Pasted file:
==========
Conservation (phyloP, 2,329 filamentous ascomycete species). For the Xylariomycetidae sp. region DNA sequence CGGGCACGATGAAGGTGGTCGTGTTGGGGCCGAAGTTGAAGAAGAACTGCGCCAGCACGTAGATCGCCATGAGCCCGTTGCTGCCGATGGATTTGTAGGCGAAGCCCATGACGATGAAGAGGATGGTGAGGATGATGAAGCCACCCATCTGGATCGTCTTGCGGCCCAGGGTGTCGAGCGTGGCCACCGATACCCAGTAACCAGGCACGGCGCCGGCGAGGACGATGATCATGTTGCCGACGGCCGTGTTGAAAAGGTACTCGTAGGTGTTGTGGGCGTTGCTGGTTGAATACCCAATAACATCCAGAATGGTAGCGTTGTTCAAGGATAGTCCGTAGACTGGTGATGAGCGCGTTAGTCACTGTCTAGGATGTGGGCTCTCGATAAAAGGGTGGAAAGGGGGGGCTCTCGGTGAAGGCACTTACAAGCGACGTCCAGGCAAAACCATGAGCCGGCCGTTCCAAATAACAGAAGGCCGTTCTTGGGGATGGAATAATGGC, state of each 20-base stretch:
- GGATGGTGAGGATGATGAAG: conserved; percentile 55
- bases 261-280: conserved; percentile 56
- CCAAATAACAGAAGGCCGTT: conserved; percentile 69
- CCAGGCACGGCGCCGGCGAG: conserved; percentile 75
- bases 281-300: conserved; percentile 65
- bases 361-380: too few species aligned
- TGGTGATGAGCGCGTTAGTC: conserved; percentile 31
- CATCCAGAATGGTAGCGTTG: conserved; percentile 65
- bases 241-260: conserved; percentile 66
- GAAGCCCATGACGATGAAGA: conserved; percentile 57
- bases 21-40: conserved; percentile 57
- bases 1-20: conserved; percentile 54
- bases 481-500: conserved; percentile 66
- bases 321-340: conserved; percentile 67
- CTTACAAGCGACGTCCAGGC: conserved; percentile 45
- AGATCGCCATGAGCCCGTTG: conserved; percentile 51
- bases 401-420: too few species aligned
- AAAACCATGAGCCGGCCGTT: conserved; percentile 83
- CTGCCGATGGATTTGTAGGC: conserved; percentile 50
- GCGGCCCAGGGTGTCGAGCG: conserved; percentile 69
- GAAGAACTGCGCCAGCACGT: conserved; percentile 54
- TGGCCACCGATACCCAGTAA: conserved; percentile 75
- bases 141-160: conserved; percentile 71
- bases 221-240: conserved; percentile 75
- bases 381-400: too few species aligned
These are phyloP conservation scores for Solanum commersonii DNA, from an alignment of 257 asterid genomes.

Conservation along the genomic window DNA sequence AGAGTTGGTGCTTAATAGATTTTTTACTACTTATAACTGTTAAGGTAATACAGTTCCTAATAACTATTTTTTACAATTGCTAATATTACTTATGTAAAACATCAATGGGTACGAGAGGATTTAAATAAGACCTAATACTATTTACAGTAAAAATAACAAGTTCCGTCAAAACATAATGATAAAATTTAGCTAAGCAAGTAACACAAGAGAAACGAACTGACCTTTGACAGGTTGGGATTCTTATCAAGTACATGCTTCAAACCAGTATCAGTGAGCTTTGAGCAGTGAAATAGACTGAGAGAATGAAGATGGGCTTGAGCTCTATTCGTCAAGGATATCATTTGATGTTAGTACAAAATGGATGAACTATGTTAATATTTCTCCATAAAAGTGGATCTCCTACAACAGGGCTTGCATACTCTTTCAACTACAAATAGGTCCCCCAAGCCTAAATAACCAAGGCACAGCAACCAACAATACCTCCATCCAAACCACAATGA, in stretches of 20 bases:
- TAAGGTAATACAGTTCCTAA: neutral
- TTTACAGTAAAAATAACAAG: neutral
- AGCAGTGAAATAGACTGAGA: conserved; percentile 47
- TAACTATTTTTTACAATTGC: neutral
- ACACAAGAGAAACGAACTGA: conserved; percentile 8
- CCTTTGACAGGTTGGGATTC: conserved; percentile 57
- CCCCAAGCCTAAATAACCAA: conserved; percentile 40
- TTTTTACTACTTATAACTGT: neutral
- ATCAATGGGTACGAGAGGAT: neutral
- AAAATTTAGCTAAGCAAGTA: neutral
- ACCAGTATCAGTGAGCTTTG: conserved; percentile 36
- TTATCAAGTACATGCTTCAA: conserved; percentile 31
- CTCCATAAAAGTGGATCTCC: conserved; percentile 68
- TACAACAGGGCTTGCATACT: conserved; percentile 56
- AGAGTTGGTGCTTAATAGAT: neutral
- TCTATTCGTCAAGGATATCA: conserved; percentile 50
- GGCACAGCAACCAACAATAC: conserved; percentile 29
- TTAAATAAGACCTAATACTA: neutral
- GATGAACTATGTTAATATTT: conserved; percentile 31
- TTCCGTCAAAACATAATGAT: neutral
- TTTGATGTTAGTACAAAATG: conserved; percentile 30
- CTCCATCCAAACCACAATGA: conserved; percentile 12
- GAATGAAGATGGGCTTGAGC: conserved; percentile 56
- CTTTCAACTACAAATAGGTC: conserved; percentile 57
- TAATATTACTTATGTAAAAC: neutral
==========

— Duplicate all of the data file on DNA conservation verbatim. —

Conservation (phyloP, 2,329 filamentous ascomycete species). For the Xylariomycetidae sp. region DNA sequence CGGGCACGATGAAGGTGGTCGTGTTGGGGCCGAAGTTGAAGAAGAACTGCGCCAGCACGTAGATCGCCATGAGCCCGTTGCTGCCGATGGATTTGTAGGCGAAGCCCATGACGATGAAGAGGATGGTGAGGATGATGAAGCCACCCATCTGGATCGTCTTGCGGCCCAGGGTGTCGAGCGTGGCCACCGATACCCAGTAACCAGGCACGGCGCCGGCGAGGACGATGATCATGTTGCCGACGGCCGTGTTGAAAAGGTACTCGTAGGTGTTGTGGGCGTTGCTGGTTGAATACCCAATAACATCCAGAATGGTAGCGTTGTTCAAGGATAGTCCGTAGACTGGTGATGAGCGCGTTAGTCACTGTCTAGGATGTGGGCTCTCGATAAAAGGGTGGAAAGGGGGGGCTCTCGGTGAAGGCACTTACAAGCGACGTCCAGGCAAAACCATGAGCCGGCCGTTCCAAATAACAGAAGGCCGTTCTTGGGGATGGAATAATGGC, state of each 20-base stretch:
- GGATGGTGAGGATGATGAAG: conserved; percentile 55
- bases 261-280: conserved; percentile 56
- CCAAATAACAGAAGGCCGTT: conserved; percentile 69
- CCAGGCACGGCGCCGGCGAG: conserved; percentile 75
- bases 281-300: conserved; percentile 65
- bases 361-380: too few species aligned
- TGGTGATGAGCGCGTTAGTC: conserved; percentile 31
- CATCCAGAATGGTAGCGTTG: conserved; percentile 65
- bases 241-260: conserved; percentile 66
- GAAGCCCATGACGATGAAGA: conserved; percentile 57
- bases 21-40: conserved; percentile 57
- bases 1-20: conserved; percentile 54
- bases 481-500: conserved; percentile 66
- bases 321-340: conserved; percentile 67
- CTTACAAGCGACGTCCAGGC: conserved; percentile 45
- AGATCGCCATGAGCCCGTTG: conserved; percentile 51
- bases 401-420: too few species aligned
- AAAACCATGAGCCGGCCGTT: conserved; percentile 83
- CTGCCGATGGATTTGTAGGC: conserved; percentile 50
- GCGGCCCAGGGTGTCGAGCG: conserved; percentile 69
- GAAGAACTGCGCCAGCACGT: conserved; percentile 54
- TGGCCACCGATACCCAGTAA: conserved; percentile 75
- bases 141-160: conserved; percentile 71
- bases 221-240: conserved; percentile 75
- bases 381-400: too few species aligned
These are phyloP conservation scores for Solanum commersonii DNA, from an alignment of 257 asterid genomes.

Conservation along the genomic window DNA sequence AGAGTTGGTGCTTAATAGATTTTTTACTACTTATAACTGTTAAGGTAATACAGTTCCTAATAACTATTTTTTACAATTGCTAATATTACTTATGTAAAACATCAATGGGTACGAGAGGATTTAAATAAGACCTAATACTATTTACAGTAAAAATAACAAGTTCCGTCAAAACATAATGATAAAATTTAGCTAAGCAAGTAACACAAGAGAAACGAACTGACCTTTGACAGGTTGGGATTCTTATCAAGTACATGCTTCAAACCAGTATCAGTGAGCTTTGAGCAGTGAAATAGACTGAGAGAATGAAGATGGGCTTGAGCTCTATTCGTCAAGGATATCATTTGATGTTAGTACAAAATGGATGAACTATGTTAATATTTCTCCATAAAAGTGGATCTCCTACAACAGGGCTTGCATACTCTTTCAACTACAAATAGGTCCCCCAAGCCTAAATAACCAAGGCACAGCAACCAACAATACCTCCATCCAAACCACAATGA, in stretches of 20 bases:
- TAAGGTAATACAGTTCCTAA: neutral
- TTTACAGTAAAAATAACAAG: neutral
- AGCAGTGAAATAGACTGAGA: conserved; percentile 47
- TAACTATTTTTTACAATTGC: neutral
- ACACAAGAGAAACGAACTGA: conserved; percentile 8
- CCTTTGACAGGTTGGGATTC: conserved; percentile 57
- CCCCAAGCCTAAATAACCAA: conserved; percentile 40
- TTTTTACTACTTATAACTGT: neutral
- ATCAATGGGTACGAGAGGAT: neutral
- AAAATTTAGCTAAGCAAGTA: neutral
- ACCAGTATCAGTGAGCTTTG: conserved; percentile 36
- TTATCAAGTACATGCTTCAA: conserved; percentile 31
- CTCCATAAAAGTGGATCTCC: conserved; percentile 68
- TACAACAGGGCTTGCATACT: conserved; percentile 56
- AGAGTTGGTGCTTAATAGAT: neutral
- TCTATTCGTCAAGGATATCA: conserved; percentile 50
- GGCACAGCAACCAACAATAC: conserved; percentile 29
- TTAAATAAGACCTAATACTA: neutral
- GATGAACTATGTTAATATTT: conserved; percentile 31
- TTCCGTCAAAACATAATGAT: neutral
- TTTGATGTTAGTACAAAATG: conserved; percentile 30
- CTCCATCCAAACCACAATGA: conserved; percentile 12
- GAATGAAGATGGGCTTGAGC: conserved; percentile 56
- CTTTCAACTACAAATAGGTC: conserved; percentile 57
- TAATATTACTTATGTAAAAC: neutral